Resisting revisionism
Issue: 126
Posted: 26 April 10
Matthew Cookson
Tom Behan, The Italian Resistance: Fascists, Guerrillas and the Allies (Pluto Press, 2009), £18.99

The Italian people played a central role in liberating themselves from fascist dominance and Nazi occupation in 1943-5. Hundreds of thousands of people, mainly from the working class and with women playing a central role, took up arms, aided the partisan fighters and resisted fascism. This legacy remains powerful in Italy today, where every town and city has streets and squares named in honour of the liberation. But it is a contested legacy. A revisionist discourse, on the left and the right, has appeared in recent decades arguing that those who fought on both sides, during what was in part a civil war, should be remembered and respected equally.

Tom Behan's fine new book takes these reactionary arguments apart. It sides unashamedly with the people who bravely resisted Benito Mussolini's fascist dictatorship and, when that fell apart in 1943 after Italy's failures in the Second World War, the German invasion and occupation. Behan uses first-hand interviews and the written accounts by partisans to
illuminate the history.

The most fascinating chapters are those that document the scale, methods and courage of the resistance. As American and British forces invaded Italy and slowly made their way up the peninsula, the crucial thing for the left within the movement was that Italians were the instruments of their own liberation. This would bring a reckoning with the fascists who had ruled their country for over 20 years and ensure that the Allies could not simply dictate how any post-war society could be run. Naples was the first to rise up against German control, with four days of street battles forcing the occupiers out as the Allies arrived on the mainland in September 1943.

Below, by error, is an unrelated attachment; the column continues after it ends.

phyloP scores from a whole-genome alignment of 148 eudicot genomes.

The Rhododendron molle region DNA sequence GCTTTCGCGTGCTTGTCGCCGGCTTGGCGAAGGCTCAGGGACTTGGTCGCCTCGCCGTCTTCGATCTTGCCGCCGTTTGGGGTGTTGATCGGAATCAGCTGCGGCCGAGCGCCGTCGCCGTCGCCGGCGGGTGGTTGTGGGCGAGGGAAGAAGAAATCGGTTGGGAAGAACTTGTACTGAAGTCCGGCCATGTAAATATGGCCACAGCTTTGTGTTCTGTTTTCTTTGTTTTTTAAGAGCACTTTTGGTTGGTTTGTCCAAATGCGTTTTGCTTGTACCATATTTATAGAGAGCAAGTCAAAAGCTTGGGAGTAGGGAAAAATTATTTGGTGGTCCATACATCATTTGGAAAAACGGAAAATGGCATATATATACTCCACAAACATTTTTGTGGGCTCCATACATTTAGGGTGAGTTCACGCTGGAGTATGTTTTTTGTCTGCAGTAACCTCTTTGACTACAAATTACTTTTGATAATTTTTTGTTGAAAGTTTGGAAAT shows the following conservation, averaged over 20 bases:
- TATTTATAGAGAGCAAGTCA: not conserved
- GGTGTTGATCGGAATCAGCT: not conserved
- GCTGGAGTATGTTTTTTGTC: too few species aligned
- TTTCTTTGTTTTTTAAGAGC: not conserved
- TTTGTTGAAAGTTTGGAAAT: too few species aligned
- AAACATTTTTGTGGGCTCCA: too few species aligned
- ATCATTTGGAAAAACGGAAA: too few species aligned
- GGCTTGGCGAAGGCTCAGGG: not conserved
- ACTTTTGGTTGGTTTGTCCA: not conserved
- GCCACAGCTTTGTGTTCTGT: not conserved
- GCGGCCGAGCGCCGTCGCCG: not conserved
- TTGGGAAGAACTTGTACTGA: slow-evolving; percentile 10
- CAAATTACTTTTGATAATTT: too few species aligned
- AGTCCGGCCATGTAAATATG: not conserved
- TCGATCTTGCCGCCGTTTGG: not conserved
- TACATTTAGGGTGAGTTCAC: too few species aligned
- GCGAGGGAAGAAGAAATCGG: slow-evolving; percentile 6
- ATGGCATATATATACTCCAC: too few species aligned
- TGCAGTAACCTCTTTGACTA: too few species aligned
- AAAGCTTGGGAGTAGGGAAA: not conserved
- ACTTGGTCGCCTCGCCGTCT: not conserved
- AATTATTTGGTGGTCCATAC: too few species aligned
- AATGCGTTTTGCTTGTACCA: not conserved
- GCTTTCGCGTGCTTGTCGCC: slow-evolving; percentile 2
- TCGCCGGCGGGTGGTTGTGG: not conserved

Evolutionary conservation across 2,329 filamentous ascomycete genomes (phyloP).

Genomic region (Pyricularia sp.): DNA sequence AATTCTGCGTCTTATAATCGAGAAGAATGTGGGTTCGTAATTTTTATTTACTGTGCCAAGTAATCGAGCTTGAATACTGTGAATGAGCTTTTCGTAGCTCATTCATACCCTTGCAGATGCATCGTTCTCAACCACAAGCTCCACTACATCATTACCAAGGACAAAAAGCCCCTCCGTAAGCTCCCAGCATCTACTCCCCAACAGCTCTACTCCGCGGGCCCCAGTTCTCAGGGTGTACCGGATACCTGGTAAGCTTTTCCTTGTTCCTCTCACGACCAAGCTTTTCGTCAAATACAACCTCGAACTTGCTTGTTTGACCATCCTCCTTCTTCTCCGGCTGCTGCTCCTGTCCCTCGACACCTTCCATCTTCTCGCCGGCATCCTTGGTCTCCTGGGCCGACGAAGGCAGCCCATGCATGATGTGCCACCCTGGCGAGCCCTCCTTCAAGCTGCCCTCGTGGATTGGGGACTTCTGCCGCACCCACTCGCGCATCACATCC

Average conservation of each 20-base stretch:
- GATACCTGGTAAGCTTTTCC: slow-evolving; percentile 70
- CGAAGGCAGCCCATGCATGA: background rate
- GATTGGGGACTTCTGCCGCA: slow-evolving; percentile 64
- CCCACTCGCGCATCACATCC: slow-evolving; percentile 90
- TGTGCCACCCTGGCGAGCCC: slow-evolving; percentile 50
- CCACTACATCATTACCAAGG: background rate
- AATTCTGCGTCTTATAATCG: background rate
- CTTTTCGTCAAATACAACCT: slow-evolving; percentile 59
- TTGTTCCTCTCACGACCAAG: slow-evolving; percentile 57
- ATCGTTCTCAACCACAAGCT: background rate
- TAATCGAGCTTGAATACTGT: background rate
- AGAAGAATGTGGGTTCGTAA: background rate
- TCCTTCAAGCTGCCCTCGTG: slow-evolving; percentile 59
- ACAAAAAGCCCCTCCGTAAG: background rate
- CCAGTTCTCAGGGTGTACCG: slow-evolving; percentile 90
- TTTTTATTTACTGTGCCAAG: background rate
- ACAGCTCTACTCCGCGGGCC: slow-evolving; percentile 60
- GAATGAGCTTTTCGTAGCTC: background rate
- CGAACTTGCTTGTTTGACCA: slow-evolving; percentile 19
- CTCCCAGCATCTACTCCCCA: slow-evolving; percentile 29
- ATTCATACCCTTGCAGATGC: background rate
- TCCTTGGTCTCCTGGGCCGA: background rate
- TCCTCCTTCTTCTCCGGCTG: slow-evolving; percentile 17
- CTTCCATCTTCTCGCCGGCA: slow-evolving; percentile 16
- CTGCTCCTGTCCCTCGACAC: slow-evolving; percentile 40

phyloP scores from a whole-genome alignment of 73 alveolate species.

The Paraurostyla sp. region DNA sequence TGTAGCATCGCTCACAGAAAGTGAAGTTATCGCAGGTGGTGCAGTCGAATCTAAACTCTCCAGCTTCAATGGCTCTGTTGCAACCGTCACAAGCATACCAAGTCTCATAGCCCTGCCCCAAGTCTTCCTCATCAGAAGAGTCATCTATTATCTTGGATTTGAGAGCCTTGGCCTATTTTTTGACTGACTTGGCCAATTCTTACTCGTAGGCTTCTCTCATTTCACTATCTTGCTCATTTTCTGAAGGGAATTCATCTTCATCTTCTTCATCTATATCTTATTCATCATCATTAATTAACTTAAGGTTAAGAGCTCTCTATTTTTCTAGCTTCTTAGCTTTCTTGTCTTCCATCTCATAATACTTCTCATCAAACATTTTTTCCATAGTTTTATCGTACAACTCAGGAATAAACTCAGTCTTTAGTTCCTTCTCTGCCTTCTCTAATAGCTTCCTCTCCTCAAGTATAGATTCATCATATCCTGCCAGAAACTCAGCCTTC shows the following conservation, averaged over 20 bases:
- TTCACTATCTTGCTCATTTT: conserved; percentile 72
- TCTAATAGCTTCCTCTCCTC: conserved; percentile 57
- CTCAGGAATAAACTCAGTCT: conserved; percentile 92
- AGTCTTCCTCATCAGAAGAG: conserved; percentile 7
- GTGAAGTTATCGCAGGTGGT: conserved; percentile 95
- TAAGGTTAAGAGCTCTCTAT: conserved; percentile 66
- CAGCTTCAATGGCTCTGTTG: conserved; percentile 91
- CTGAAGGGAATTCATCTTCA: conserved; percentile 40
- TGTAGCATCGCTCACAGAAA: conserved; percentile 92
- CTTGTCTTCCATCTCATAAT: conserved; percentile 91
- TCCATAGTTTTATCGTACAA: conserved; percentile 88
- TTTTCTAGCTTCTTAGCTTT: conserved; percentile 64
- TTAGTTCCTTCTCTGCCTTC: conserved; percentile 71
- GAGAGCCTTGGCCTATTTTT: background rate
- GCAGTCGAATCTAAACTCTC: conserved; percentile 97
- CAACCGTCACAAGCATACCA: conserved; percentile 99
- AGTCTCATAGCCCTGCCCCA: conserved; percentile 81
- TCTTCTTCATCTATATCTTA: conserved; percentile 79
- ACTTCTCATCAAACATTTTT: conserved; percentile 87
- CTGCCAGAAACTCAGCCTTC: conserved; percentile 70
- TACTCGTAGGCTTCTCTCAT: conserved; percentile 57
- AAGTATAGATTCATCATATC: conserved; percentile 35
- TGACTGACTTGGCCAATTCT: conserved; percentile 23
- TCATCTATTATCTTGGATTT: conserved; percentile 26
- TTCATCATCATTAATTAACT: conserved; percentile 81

Italy was cut in half, with Mussolini only able to remain in power in the north as a puppet of the Germans. A national movement of partisans was born to overthrow this regime, with the left, especially the Communist Party, heavily influential in it. Thousands took to the mountains to launch armed resistance. They created a new kind of army, with a military commander and political commissar, who were both subject to election and recall. The political education of partisans was crucial, helping them understand and come to their own conclusions about the fight for a different world. In a number of areas, partisans even created their own republics where, despite the threat from the Germans, more democratic and progressive policies were introduced.
The urban resistance was also crucial, with the working class at the centre. Even under Mussolini, the number of strikes increased as discontent with the war grew. Hundreds of thousands of workers took part in a general strike in January 1944, one of the biggest such actions in occupied Europe. Insurrections in Florence in August 1944, and in the industrial triangle of Turin, Milan and Genoa in April 1945 liberated these cities.